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The potential for catastrophic head or cervical spine injuries and their life-ending or altering consequences necessitates development of a clear plan for evaluation and management. Fortunately, the overall rate of injury to these body areas is relatively low.1 However, when it does occur, the outcomes can be fatal or result in long-term physical and/or mental deficits.2

Most often the result of direct contact with another player, head injuries occur more frequently in college athletics than in high school and tend to be more frequent in women's than in men's sports.3 Sports in which blows to the head are commonplace—football, baseball, and ice hockey—have rules mandating the use of protective headgear. The use of helmets has greatly reduced the number and severity of head injuries in football, but various styles and brands have differing levels of effectiveness.3–6

Regular inspection of helmets is needed to ensure proper maintenance and continued protection. Athletes must be knowledgeable about the risks associated with participation in sports and be instructed in the proper techniques necessary to avoid serious head and cervical spine injuries.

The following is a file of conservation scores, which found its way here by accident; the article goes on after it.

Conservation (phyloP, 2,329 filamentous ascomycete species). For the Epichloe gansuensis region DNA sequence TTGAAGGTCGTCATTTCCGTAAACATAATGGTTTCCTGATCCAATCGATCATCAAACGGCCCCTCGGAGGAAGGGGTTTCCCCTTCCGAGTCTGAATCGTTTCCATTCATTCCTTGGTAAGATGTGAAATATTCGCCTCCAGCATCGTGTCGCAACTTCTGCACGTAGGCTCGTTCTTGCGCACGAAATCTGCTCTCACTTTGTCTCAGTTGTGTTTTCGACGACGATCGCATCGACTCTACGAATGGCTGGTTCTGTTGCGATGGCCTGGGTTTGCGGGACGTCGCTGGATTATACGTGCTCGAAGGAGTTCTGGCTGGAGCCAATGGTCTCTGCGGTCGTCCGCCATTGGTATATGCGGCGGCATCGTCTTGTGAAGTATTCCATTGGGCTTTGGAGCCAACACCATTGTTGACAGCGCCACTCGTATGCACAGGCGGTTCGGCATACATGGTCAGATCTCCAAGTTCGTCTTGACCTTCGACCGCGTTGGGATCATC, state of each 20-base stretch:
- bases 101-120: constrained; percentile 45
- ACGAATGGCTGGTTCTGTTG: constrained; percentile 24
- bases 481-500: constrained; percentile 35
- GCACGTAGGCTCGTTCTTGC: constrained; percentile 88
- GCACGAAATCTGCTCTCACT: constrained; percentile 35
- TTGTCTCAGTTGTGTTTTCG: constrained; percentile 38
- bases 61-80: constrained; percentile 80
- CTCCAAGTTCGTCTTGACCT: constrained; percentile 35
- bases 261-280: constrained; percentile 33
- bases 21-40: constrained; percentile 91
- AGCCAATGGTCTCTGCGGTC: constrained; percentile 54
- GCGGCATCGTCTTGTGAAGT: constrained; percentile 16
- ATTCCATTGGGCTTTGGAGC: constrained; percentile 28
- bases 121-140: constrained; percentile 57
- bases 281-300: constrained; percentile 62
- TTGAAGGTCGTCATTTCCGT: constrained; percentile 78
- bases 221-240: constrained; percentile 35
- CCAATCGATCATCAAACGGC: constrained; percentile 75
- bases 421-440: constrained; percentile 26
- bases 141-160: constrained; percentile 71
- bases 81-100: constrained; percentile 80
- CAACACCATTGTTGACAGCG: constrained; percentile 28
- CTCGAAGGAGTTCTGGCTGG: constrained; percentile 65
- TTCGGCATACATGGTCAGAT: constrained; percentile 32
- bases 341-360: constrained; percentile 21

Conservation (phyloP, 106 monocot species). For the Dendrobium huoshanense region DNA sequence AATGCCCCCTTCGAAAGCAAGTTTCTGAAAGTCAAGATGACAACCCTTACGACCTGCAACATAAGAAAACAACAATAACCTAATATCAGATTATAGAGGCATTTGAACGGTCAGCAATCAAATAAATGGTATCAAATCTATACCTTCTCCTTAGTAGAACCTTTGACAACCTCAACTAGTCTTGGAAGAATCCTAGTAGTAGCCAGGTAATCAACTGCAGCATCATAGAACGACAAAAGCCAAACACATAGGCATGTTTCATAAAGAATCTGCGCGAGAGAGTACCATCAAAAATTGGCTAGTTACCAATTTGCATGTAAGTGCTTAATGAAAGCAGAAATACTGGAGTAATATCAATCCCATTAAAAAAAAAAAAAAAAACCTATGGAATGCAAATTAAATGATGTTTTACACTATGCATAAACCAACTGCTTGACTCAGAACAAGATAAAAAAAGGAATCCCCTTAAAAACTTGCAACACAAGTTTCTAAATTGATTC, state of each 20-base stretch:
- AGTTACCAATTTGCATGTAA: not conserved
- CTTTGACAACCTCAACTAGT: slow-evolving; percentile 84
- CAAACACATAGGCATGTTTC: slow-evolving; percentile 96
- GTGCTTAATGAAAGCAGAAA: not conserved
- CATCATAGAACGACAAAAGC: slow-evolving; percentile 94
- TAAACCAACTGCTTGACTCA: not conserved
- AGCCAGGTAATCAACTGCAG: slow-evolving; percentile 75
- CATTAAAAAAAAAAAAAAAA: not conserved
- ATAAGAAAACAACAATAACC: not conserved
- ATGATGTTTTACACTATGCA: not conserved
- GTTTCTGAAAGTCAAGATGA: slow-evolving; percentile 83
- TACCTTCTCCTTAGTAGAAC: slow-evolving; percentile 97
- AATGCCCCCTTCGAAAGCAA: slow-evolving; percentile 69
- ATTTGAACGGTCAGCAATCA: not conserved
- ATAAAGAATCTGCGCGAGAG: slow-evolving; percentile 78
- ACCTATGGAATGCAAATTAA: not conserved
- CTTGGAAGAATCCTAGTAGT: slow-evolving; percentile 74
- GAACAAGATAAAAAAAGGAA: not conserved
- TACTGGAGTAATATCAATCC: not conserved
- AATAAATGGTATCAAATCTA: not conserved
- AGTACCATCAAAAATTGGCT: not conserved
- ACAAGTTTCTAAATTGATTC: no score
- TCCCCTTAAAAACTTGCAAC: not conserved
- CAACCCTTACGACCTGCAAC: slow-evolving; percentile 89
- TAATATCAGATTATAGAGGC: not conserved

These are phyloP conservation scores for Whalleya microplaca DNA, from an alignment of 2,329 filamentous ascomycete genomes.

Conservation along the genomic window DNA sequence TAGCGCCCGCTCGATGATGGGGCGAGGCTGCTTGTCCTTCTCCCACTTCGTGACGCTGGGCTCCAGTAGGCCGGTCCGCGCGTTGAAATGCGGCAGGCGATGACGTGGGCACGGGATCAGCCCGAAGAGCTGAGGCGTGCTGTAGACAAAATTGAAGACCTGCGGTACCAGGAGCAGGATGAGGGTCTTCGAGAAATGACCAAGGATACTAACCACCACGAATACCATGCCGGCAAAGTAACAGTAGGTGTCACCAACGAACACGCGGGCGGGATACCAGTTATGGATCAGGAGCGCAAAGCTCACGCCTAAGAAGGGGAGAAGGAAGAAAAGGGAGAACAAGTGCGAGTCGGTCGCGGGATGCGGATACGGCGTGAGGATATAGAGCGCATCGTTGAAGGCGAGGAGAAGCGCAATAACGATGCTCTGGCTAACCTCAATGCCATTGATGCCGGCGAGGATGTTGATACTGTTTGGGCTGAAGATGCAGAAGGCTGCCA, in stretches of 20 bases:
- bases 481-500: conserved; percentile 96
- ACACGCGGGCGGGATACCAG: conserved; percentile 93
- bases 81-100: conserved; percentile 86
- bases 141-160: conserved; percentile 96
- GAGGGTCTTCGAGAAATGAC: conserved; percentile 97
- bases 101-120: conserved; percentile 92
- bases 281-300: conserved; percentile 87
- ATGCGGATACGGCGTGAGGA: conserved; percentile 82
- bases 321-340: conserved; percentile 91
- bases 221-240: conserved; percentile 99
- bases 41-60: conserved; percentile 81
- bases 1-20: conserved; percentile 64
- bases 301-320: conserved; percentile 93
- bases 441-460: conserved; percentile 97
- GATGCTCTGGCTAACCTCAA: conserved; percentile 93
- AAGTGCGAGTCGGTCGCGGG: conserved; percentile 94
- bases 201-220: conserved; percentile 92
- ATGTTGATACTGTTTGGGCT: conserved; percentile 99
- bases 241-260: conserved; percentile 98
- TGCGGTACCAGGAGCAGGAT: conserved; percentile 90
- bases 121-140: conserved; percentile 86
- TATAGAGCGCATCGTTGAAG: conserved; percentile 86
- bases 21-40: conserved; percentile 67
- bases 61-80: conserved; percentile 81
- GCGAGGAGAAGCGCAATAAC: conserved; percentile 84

This chapter focuses on the immediate and follow-up evaluation and management of athletes with head and cervical spine injuries. A well-organized procedure for the emergency management of head and cervical spine trauma is crucial to this process and must be rehearsed regularly by the medical staff to ensure appropriate care. Chapter 14 describes the anatomy of the cervical spine, examination of noncatastrophic cervical spine conditions, and injury to the brachial plexus.

Clinical Anatomy

With the exception the foramen magnum, a small opening on the skull's base through which the brainstem and spinal cord pass, the brain is almost fully encased in bone (Fig. 20-1). In adults, the cranial bones are rigidly fused by cranial sutures, making the skull a single structure. In infants and children, the sutures are more pliable because they are continually being remodeled during growth.


Lateral view of the bones of the skull.

The skull's design allows for maximum protection of the brain. The density of the bone reduces the amount of physical shock transmitted inwardly. The rounded shape of the skull also has protective qualities. When an object strikes a rounded object, it tends to be deflected quickly. Consider, for example, two scenarios: dropping a brick on a tabletop and dropping a brick on a basketball. When the brick hits the tabletop, it stays there, transmitting its force into the table. When a brick is dropped onto a basketball, although some of the force is transmitted into the ball, the remaining force is dissipated as the brick deflects off the round surface. Suspended within cerebrospinal fluid, the brain floats within the cranium. The fluid suspension decreases the mechanical ...

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